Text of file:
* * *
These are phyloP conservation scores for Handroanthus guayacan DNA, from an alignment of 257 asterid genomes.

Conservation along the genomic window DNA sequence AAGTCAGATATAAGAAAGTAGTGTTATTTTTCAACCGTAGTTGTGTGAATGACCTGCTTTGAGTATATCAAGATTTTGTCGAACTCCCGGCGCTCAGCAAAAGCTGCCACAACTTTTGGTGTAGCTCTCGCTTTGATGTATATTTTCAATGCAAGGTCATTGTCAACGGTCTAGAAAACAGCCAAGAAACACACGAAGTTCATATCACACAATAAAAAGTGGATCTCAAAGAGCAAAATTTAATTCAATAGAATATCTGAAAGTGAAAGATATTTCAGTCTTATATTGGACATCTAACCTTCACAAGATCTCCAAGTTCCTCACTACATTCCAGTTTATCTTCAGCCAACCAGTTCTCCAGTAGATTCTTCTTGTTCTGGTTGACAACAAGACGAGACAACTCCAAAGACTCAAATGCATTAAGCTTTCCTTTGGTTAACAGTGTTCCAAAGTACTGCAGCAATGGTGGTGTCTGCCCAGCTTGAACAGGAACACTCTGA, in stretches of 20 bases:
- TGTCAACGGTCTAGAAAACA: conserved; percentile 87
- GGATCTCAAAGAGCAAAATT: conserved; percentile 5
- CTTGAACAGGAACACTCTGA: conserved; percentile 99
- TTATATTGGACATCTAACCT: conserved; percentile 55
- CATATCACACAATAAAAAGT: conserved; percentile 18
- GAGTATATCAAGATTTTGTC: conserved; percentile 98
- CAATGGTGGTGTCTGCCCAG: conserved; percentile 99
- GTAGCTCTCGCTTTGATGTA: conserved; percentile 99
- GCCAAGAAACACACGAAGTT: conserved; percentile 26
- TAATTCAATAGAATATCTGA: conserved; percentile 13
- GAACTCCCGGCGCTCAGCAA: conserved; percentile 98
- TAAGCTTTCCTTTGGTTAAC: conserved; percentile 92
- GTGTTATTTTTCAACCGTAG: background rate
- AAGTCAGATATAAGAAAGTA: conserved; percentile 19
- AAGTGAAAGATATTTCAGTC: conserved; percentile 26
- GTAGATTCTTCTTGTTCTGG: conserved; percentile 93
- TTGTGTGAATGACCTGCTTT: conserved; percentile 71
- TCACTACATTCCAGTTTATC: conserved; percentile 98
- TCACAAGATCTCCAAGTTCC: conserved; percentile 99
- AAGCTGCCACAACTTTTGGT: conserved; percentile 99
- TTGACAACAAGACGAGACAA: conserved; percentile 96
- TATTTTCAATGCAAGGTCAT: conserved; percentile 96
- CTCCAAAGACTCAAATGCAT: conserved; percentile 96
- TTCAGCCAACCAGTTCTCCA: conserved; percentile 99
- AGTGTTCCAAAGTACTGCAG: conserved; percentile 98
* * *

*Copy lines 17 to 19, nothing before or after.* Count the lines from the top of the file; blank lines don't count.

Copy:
- AAGTGAAAGATATTTCAGTC: conserved; percentile 26
- GTAGATTCTTCTTGTTCTGG: conserved; percentile 93
- TTGTGTGAATGACCTGCTTT: conserved; percentile 71